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    Recycled materials: only 6% are reused in Belgium

    Belgium's recycling of synthetic materials has increased since 2006. Credit: Belga

    The recycling of synthetic materials in Belgium has increased by 54% since 2006, but these recycled substances are not sufficiently used as raw materials in the production of new goods.

    A study on this subject, conducted by Conversio on behalf of Agoria and Essenscia Federations, was presented on Thursday in Brussels to mark the Belgian Plastics Day (Agoria, Technical Industry; Essenscia, Life Science and Chemistry).

    There are different kinds of synthetic materials, each with its own properties. More than half of the synthetic products on the Belgian market have a lifespan of 2 to 50 years, so some arrive too late in the recycling circuit: for example, insulation equipment, televisions, cars, refrigerators, shoes and garden furniture.

    Last year in Belgium, 610 kilotons of synthetic waste were collected. This was made up of 57% packaging, 8% building material and 8% electronic devices.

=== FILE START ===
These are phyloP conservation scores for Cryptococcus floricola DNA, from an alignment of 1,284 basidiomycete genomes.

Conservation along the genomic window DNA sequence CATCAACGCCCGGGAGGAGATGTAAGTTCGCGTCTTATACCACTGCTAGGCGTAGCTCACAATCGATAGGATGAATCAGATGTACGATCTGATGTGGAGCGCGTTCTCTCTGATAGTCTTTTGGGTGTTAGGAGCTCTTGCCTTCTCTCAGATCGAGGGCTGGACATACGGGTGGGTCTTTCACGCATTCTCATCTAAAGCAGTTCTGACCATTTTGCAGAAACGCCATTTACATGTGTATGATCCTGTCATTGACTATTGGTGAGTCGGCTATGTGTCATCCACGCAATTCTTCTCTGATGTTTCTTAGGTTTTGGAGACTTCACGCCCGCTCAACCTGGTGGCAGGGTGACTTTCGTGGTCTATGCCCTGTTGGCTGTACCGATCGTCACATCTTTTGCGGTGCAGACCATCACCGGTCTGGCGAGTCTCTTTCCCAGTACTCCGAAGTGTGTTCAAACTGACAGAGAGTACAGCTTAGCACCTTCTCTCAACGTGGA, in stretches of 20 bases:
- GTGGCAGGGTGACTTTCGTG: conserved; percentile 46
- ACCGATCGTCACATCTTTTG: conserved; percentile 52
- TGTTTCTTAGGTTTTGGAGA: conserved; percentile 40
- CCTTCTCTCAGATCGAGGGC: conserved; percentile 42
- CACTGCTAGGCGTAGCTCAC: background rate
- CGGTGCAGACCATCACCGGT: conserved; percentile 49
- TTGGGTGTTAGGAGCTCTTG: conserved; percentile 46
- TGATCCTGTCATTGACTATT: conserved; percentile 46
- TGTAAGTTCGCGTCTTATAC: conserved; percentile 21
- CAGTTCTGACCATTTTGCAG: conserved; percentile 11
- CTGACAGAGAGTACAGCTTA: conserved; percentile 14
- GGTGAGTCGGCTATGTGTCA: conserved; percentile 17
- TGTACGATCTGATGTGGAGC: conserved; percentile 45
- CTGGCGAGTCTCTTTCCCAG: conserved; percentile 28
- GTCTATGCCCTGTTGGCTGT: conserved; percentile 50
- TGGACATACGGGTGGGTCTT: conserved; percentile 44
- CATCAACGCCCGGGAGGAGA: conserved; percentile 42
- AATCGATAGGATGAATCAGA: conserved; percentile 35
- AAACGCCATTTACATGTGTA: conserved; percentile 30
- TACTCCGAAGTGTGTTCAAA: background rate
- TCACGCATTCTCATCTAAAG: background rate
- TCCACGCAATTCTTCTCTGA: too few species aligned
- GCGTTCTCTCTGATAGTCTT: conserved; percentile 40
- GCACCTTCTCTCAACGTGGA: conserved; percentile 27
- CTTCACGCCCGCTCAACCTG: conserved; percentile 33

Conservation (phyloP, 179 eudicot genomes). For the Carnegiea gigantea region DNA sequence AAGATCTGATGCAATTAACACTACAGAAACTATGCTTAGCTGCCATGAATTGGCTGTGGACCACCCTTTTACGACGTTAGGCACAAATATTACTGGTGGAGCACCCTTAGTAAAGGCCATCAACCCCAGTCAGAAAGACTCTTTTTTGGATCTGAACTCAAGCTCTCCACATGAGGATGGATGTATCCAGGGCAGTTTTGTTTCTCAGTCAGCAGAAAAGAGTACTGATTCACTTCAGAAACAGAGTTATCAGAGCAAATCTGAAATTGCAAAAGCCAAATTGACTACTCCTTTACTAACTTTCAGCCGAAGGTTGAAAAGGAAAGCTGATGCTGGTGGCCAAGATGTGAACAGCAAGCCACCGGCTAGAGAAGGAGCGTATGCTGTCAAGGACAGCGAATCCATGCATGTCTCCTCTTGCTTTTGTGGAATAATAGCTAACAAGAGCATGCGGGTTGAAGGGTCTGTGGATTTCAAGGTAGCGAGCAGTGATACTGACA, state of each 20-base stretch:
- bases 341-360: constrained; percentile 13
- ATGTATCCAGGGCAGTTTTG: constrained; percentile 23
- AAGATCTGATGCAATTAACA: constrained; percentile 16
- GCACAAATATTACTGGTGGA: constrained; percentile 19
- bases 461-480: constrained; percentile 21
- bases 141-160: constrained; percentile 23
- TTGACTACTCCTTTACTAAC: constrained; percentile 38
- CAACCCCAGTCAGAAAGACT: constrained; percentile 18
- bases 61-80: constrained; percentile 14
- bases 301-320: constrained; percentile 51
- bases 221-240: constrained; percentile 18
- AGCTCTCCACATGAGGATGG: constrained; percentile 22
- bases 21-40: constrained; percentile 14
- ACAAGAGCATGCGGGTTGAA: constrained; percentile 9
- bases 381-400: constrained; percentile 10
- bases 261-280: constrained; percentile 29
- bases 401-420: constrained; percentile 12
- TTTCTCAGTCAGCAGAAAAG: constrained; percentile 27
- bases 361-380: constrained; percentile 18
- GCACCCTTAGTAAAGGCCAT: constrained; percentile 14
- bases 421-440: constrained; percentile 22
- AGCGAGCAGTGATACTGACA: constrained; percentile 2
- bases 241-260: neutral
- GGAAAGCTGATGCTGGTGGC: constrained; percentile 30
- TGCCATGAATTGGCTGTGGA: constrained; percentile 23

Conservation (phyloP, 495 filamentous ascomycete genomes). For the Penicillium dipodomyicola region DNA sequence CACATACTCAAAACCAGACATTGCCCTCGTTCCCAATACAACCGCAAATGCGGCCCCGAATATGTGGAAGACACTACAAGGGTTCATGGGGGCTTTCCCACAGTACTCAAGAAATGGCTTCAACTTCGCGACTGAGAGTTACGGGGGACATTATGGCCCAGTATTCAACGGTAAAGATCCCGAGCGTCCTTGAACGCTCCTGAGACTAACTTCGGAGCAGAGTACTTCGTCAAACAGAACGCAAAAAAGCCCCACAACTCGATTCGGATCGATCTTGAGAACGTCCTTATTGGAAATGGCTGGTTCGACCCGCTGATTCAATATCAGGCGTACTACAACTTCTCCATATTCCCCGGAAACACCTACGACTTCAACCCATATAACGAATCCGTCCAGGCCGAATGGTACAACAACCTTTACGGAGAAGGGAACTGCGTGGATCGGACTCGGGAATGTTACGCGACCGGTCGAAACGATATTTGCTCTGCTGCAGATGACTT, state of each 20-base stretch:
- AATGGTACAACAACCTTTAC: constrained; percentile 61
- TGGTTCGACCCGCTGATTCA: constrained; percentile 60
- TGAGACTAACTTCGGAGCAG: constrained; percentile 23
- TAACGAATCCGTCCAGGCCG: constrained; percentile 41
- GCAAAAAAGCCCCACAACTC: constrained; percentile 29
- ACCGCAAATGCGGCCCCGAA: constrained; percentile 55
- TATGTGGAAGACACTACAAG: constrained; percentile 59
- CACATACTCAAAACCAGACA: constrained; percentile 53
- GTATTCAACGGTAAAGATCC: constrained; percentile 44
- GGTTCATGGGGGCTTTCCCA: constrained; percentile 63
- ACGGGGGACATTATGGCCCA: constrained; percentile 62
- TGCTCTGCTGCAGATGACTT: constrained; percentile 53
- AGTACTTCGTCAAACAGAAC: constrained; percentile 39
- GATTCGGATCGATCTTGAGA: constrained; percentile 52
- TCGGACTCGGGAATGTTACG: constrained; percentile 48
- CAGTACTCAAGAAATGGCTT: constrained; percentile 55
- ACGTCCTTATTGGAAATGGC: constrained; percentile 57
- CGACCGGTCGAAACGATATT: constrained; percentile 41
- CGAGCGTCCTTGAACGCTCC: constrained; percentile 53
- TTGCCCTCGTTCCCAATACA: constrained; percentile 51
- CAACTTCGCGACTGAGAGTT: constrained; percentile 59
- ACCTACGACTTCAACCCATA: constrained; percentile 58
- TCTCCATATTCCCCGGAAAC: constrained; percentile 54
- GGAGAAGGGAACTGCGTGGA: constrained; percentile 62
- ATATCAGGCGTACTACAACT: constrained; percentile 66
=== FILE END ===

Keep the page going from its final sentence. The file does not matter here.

One-third of this waste was recycled, marking an increase of 54% since 2006.

    Anything that is not recyclable is incinerated and, where possible, the incineration contributes to energy.

    Only 2% of synthetic waste is buried in Belgium, compared to 25% at the European level.

    The study also revealed that only 6% of recycled synthetic materials are reused, mainly in construction (44%), packaging (28%) and agriculture.

    “There is still a huge potential for synthetic materials within the circular economy,” said Essenscia PolyMatters Director Saskia Walraedt.

    Agoria and Essenscia Federations call for investment in new recycling and sorting techniques and request a revision of the legalities that hinder the use of recycled materials.

    “Chemical recycling can be a solution to reduce incineration, improve recycling and increase re-use. In this process, polymers are again split into monomers, which can then be used as raw substance for new synthetic produce or in the chemical industry,” Walraedt explained.

    The Brussels Times